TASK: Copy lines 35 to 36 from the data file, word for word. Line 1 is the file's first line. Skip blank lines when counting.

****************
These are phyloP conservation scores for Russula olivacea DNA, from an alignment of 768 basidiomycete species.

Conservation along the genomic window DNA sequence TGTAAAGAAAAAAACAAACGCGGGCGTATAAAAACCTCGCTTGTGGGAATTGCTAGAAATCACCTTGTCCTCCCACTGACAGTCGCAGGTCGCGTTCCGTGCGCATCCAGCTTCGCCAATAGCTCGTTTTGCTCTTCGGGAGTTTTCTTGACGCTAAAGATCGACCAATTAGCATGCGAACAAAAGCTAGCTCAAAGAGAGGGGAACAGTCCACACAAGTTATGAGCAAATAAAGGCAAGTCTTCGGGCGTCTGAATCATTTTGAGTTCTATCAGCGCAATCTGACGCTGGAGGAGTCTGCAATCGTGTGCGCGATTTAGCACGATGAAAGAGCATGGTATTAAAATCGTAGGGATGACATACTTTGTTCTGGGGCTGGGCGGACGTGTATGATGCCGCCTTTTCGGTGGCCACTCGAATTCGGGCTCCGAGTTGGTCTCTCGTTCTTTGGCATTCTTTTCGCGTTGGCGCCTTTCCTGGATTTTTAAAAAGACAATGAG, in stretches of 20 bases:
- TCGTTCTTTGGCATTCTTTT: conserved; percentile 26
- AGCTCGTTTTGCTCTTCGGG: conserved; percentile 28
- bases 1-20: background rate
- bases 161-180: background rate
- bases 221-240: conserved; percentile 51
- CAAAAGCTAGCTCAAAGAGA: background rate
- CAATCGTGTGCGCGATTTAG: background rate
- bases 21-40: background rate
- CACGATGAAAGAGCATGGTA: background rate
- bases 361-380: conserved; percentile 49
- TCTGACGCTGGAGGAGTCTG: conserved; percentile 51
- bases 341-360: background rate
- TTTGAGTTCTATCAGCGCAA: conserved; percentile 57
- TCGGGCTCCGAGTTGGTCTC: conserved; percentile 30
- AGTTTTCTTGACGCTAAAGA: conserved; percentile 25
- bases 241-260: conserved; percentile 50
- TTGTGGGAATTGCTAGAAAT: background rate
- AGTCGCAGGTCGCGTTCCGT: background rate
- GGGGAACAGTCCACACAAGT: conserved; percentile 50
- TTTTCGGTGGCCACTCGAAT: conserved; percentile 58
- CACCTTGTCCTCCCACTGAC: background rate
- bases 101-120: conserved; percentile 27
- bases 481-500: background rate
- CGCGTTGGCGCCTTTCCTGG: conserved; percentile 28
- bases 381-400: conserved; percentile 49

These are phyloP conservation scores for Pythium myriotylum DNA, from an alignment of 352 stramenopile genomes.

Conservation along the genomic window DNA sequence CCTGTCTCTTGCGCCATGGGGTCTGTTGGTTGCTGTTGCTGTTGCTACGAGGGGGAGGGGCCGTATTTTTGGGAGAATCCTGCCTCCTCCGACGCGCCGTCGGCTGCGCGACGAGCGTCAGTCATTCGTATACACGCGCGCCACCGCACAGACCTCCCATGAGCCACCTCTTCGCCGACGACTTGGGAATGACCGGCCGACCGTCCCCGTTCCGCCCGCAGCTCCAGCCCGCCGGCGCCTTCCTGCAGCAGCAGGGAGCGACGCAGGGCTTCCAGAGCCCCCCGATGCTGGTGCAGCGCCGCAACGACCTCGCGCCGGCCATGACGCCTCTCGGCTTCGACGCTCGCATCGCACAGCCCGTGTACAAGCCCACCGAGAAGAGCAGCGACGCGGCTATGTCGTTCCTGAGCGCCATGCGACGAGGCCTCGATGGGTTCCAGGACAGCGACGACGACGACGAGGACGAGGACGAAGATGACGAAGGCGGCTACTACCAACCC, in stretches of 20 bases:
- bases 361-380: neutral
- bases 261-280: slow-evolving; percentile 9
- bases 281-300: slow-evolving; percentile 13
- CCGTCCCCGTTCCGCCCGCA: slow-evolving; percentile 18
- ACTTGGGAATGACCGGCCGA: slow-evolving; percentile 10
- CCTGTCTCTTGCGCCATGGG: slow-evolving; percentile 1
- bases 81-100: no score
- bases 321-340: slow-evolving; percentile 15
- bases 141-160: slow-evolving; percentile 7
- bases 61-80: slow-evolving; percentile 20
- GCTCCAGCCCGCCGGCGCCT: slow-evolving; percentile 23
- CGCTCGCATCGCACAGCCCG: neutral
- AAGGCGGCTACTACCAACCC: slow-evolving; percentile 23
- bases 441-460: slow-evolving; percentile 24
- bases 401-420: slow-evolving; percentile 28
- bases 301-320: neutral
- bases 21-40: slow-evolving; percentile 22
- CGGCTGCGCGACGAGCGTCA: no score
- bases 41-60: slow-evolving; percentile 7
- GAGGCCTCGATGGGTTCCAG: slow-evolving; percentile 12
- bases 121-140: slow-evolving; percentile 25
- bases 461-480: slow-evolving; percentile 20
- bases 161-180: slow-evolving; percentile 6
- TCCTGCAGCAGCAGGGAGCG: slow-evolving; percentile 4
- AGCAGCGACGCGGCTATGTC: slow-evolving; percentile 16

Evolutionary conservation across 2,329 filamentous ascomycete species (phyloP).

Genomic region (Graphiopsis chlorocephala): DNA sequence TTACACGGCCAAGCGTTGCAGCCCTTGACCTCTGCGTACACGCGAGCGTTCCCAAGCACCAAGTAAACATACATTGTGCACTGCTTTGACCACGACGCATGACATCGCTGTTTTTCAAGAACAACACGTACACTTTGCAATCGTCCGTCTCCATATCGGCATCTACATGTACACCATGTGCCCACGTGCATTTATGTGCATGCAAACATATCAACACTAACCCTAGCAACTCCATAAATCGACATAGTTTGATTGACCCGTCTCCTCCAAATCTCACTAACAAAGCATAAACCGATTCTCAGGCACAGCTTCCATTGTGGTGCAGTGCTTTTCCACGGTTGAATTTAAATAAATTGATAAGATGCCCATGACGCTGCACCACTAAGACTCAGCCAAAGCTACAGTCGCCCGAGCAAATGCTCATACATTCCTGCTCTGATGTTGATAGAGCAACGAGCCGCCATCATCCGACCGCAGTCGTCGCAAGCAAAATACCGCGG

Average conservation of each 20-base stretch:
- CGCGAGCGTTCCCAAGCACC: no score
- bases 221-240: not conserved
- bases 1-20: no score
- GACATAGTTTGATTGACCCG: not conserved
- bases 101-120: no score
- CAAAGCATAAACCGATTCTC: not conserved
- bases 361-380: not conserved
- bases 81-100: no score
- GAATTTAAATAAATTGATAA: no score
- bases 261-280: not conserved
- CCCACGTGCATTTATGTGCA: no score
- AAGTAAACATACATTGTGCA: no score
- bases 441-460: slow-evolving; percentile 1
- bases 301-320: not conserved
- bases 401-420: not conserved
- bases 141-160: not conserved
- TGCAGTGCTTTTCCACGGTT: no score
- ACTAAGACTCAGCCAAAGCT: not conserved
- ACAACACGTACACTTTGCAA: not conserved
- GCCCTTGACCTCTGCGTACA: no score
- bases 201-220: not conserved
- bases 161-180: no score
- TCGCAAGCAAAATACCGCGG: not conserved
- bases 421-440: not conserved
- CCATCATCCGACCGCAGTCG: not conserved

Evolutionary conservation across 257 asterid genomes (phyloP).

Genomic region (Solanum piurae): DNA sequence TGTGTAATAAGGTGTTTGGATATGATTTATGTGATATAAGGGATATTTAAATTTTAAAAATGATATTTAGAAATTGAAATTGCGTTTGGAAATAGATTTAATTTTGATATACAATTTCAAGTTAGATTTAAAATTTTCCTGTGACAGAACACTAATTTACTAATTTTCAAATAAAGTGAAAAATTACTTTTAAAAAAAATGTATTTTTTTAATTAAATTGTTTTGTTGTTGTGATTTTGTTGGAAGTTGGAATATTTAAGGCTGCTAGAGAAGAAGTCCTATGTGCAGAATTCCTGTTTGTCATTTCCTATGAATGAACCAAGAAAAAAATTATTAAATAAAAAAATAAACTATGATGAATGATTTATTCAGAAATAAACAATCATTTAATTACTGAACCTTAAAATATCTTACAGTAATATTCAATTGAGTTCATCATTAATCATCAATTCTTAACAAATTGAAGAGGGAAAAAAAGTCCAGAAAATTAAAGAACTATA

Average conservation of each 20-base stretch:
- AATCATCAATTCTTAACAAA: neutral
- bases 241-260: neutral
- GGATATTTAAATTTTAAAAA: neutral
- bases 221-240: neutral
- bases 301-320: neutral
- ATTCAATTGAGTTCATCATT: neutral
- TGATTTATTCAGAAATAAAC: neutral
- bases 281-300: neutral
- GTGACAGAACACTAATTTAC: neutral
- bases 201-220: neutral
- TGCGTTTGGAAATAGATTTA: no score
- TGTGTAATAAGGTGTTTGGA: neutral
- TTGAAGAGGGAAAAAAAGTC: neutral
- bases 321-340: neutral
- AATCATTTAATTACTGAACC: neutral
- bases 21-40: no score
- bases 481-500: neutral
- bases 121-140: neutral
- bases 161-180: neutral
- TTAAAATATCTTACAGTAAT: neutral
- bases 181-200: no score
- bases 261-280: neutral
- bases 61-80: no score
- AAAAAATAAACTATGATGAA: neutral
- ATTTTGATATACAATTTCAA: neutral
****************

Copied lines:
- CCTGTCTCTTGCGCCATGGG: slow-evolving; percentile 1
- bases 81-100: no score